A network effect means an increase in the value of something with an increase in the number of its users. This network effect is an example of a positive feedback loop. For instance, social media platforms took advantage of the network effect. For example, in the case of Instagram, when a new user creates an account, it leads to the creation of more content, which makes Instagram more useful and valuable for other users. Hence more people will join Instagram and it will grow. 

An diagram illustrating a positive feedback loop in a network effect.

Differences between Positive Feedback Loop and Negative Feedback Loop

The following table contains the main points of difference between positive feedback loop and negative feedback loop.

A table containing the main points of difference between positive feedback loop and negative feedback loop.

Herding Behaviour

Herding behaviour or bandwagon effect is an example of positive network externality. It refers to situation when people follow the crowd. One person wants to have something because others have that. Investors following this behaviour will prefer to sell when the market goes in decline (everyone is selling) and encourage buying when the market rises (other are buying). This is known as an example of the aggregate effects of positive feedback. Generally, we can say that a positive feedback loop is the reason for market decline which leads to further market decline instead of returning to normal values.

For example, when the demand for security increases, the price of that security also increases. This increase will motivate investors to buy these securities in the hope that they will earn a profit. This practice will further increase the price and demand for that security. 

Irrational Exuberance

An investor’s passion will lead to irrational exuberance when the positive feedback loop continues for a long time. Irrational exuberance will cause an asset bubble, due to which the market will crash.

Other Investor Biases

Confirmation Bias

A common investor bias is confirmation bias, is similar to the positive feedback loop. In this bias, investors only focus on information that supports their opinions and ignore controversial opinions. The solution to this bias is to use the information that is used to broaden their viewpoint. In this way, they think that the market is in a positive feedback loop. With the help of this information, investors can make rational decisions about their investments.


Trend-chasing is also a cognitive bias that is related to the positive feedback loop. In this case, investors do not pay attention to the warning about their investment opportunity. But they think that every future investment is related to its past performance.

Solution to Biases

Developing a rational plan is the best solution to these biases. In this way, investors feel confident about their developed system and that it is working as expected.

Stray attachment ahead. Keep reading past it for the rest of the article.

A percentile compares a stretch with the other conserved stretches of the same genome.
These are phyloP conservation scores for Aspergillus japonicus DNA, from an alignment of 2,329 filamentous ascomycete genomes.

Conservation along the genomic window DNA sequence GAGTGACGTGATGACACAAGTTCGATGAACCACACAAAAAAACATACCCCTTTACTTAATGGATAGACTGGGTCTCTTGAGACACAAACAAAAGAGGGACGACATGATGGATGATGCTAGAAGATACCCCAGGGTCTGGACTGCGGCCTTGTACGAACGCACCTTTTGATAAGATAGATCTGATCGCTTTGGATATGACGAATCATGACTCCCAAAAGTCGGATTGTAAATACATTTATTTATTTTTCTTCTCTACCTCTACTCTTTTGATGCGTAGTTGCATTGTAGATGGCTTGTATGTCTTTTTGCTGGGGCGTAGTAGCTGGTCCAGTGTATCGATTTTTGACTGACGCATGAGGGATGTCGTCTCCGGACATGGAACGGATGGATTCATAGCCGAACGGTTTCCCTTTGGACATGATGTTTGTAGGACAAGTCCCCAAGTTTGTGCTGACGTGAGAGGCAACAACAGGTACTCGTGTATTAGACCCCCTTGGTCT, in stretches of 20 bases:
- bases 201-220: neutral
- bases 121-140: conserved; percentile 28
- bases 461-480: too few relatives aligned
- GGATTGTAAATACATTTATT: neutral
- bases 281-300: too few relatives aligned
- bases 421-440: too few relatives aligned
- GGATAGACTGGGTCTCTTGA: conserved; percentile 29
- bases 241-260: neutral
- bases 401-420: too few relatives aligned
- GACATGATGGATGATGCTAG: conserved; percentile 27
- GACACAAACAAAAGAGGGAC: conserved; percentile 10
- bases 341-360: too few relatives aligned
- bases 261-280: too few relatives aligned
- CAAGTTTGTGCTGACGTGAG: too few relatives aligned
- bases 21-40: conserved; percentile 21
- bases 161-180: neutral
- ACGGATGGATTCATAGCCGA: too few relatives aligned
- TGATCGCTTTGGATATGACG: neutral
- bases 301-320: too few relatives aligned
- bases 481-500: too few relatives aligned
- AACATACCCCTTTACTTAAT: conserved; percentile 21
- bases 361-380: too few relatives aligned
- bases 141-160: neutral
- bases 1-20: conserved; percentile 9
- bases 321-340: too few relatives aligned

Feedback Loop in Biology

Feedback loop is a popular topic in biology. Homeostasis is the effort of human body to maintain a stable internal environment. In homeostasis, negative feedback mechanism is more common.

For example, when the temperature of human body rises (stimulus), it send a signal to the sweat glands which start producing more sweat (feedback). This sweat will be exposed to the external environment and produce a cooling effect to reduce to body temperature back to normal. This temperature regulation is an example of a negative feedback loop. Similarly, when we increase the intake of sugar (stimulus), the sensor in our body sense it, the pancreas in our body starts producing insulin (feedback) into the bloodstream which decreases the blood glucose levels in our body back to normal. This is again a negative feedback loop to control blood sugar.

Another example is the activation of platelets in case of an injury. When a person gets an injury, a muscle is wounded or a tissue is torn, and the blood start leaking from the body, a chemical in the body activates the platelets in the blood vessels which move towards the wound and start blood clotting to reduce or stop the blood loss. These activated platelets also release a stimulant chemical which activates more platelets and this process continues until the wound is clotted.

Feedback Loop and the Climate Change

Positive feedback loop is also applicable in terms of climate change. For example, the average temperature of planet earth is increasing due to global warming. When the average temperature of earth rises (stimulus), more ice starting melting which  uncovers the land or ocean water below this ice (feedback). This uncovered earth will absorb more heat from the sunlight and it will lead to a further increase in the temperature of earth. When ice sheets melt, the sea level also rises which is again a negative effect in terms of climate systems. This is an example of a positive feedback loop. In the climate system, a positive feedback loop is actually a negative thing and can make the climate unstable.


In conclusion, a positive feedback loop is a continuous cycle in which the direction of feedback is the same as the direction of the stimulus leading to the amplification of the stimulus. In feedback loop, the output becomes input for the next cycle and the circle continues. The feedback loop has its applications in many field including economics, investment and biology.